Afghanistan is a strikingly rugged country. That is not lost on the young men and women who serve here. Some count the days and view their tours as short interruptions to “normal life” back home. Others think more deeply about the experience and stop to appreciate the beauty that is Afghanistan — the history, the geography, and the people. We all view our tours in individual and personal ways but are bound by a common mission and common purpose — to protect and defend our freedoms — serving at the front lines fighting hate and extremism that conspires to tear at the delicate fabric of peace and security in this world.
We also share and understand the risk – that military service can be deadly in places like Afghanistan. No one dwells long on that possibility, however, because we are too busy and much too confident that “it certainly won’t happen to me.” The reality is that some don’t make it and a disproportionate number of soldiers killed are younger, typically in their twenties. This struck me during one of our morning update briefings and explains the title. We analyze and brief the numbers but we don’t know the individuals behind them.
What are the trends? What does the data tell us? Are military operations achieving the desired effects? The numbers and statistics are regularly briefed in the headquarters — kinetic events and violent engagements with hostile forces; Improvised Explosive Device (IED) finds and explosions; and yes, the casualties. We track them all and use these and many other statistics to try to understand the dynamics of warfare and assess our progress in the campaign. While it is critically important to track, analyze and assess what the numbers tell us, it is important to remember that many of the numbers represent individuals.
And every individual has a story. . .
And the story is often one of personal service, sacrifice and tragic loss. . .
Whether chalked up as killed in action (KIA) or grievously wounded in action (WIA), it is important to remember that there is an individual behind each data point — a son or daughter, a husband or wife, a brother, a father, someone’s close friend, or a student.
The link below is a dedication to one of those many young soldiers who did not make it – one of the personal stories behind the numbers briefed in the headquarters. It was written by Elizabeth D. Samet, a professor of English at the U.S. Military Academy and the author of Soldier’s Heart: Reading Literature Through Peace and War at West Point.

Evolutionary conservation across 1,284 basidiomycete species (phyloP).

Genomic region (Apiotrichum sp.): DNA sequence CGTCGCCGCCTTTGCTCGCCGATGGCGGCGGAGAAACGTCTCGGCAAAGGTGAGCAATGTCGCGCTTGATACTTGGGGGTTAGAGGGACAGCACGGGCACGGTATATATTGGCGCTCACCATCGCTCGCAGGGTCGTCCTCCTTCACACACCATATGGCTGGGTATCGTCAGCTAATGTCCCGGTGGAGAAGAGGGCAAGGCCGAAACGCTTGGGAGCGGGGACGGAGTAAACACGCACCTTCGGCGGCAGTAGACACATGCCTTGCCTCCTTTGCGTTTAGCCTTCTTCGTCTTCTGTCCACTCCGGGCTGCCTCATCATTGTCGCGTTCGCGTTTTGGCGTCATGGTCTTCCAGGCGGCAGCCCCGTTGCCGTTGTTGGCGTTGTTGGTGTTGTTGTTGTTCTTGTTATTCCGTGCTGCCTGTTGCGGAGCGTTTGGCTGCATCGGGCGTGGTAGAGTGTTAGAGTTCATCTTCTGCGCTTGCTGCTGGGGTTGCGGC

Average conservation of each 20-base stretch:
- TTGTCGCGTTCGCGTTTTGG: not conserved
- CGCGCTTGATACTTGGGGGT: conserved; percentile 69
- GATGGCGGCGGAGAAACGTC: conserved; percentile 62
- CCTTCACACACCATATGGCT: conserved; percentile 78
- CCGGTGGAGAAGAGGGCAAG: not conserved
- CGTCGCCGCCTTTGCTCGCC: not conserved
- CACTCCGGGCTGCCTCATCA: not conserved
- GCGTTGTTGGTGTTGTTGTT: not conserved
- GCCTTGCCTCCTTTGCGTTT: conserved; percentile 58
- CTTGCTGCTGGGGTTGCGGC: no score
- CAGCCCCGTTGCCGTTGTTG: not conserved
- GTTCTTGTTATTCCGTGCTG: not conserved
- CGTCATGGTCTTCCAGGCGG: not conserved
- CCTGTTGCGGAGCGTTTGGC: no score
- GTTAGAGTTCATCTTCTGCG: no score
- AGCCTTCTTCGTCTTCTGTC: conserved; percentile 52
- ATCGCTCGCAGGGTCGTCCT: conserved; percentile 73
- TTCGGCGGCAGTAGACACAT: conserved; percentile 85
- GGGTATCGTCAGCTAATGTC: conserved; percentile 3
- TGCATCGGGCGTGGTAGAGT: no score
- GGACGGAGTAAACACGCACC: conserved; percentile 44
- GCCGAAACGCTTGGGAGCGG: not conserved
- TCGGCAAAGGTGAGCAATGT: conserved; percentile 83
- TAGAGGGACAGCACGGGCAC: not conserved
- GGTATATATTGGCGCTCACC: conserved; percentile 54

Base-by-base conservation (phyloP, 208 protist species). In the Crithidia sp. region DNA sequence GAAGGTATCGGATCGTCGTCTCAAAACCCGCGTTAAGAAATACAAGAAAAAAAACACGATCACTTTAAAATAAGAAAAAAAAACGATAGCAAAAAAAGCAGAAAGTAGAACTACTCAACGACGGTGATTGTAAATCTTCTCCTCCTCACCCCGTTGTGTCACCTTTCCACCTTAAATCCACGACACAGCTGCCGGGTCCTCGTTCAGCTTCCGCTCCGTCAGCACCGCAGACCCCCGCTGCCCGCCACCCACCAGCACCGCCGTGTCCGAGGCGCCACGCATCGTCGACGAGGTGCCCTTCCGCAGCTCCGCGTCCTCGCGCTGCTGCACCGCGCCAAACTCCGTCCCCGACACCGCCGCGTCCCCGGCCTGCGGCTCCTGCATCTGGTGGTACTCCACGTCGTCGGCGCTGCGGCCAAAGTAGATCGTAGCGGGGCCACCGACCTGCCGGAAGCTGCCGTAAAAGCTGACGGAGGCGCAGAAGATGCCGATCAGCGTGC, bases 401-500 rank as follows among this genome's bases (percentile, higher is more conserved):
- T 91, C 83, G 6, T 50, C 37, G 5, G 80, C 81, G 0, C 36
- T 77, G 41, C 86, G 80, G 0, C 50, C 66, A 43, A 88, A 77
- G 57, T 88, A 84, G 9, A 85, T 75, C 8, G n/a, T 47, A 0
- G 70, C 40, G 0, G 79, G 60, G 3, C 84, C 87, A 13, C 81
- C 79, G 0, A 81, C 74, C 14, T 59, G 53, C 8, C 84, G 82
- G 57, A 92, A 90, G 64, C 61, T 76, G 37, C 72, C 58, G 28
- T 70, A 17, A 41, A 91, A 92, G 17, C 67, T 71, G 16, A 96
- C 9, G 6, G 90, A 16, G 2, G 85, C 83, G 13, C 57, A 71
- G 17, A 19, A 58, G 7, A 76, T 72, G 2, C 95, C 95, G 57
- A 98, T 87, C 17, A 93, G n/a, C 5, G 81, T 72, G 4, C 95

Man of Letters by Elizabeth D. Samet
Captain Whitten was my student. This is the way it happens. They sit in your class poring over ‘Dante’s Inferno’ or grousing good-naturedly about the silent film you’ve insisted they admire. They graduate to crawling through the mud at Ranger School or learning how to fly a Chinook in Alabama. They write to let you know about the milestones and about the weirdness; they ask what’s new on your end and tell you not to work “too hard.” They stop by the office whenever they’re back in town for a classmate’s wedding or some other event. They become, for reasons you think you understand, more active correspondents the farther away they find themselves. Messages–sometimes old-fashioned letters — roll in from Mosul or Herat, from places you can’t even locate on a map but the names of which give you a sense of the general atmosphere: “COP Crazy,” “FOB Warhorse.”
So the next time you see the numbers or the news cites the casualty statistics for the dead and wounded, think about Captain Whitten. Think about the individuals behind the numbers. In that small way you can honor their personal sacrifice and be reminded that each number represents an individual hero – someone willing to give up everything to protect and defend our freedoms.